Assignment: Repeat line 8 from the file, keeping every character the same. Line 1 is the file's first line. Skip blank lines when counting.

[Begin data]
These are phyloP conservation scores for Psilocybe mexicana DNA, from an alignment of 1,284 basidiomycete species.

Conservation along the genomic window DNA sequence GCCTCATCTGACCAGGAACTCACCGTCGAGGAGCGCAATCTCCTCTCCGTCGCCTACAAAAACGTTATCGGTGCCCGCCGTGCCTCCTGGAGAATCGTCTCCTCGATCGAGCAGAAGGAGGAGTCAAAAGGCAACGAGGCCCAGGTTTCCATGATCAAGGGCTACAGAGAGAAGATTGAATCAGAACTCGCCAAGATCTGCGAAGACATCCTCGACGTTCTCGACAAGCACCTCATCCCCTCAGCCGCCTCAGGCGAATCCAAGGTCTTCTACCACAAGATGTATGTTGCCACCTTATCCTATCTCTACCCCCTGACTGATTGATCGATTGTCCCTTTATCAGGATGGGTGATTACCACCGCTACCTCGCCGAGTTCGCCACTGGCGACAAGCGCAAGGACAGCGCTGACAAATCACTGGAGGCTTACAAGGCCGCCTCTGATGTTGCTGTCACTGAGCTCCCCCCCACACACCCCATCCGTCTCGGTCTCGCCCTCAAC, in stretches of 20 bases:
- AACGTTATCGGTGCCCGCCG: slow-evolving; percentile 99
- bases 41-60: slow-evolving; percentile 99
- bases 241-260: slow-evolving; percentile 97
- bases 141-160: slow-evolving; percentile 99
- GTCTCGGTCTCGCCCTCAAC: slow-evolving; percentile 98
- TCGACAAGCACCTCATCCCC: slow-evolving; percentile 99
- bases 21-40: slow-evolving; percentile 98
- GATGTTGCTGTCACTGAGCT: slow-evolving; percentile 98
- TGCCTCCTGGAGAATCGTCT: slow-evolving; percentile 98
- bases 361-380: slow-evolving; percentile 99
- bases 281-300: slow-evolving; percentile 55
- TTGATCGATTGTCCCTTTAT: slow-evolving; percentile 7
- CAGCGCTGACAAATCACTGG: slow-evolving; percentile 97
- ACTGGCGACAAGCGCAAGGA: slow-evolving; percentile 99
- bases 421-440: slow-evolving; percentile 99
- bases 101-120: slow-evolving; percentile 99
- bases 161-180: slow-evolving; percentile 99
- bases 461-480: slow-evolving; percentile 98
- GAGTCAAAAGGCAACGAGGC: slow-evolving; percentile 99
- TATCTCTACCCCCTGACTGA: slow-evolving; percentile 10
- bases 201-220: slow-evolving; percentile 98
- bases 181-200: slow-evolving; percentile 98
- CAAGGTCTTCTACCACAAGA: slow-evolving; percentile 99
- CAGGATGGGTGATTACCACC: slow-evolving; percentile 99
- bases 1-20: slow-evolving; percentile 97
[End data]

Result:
- TCGACAAGCACCTCATCCCC: slow-evolving; percentile 99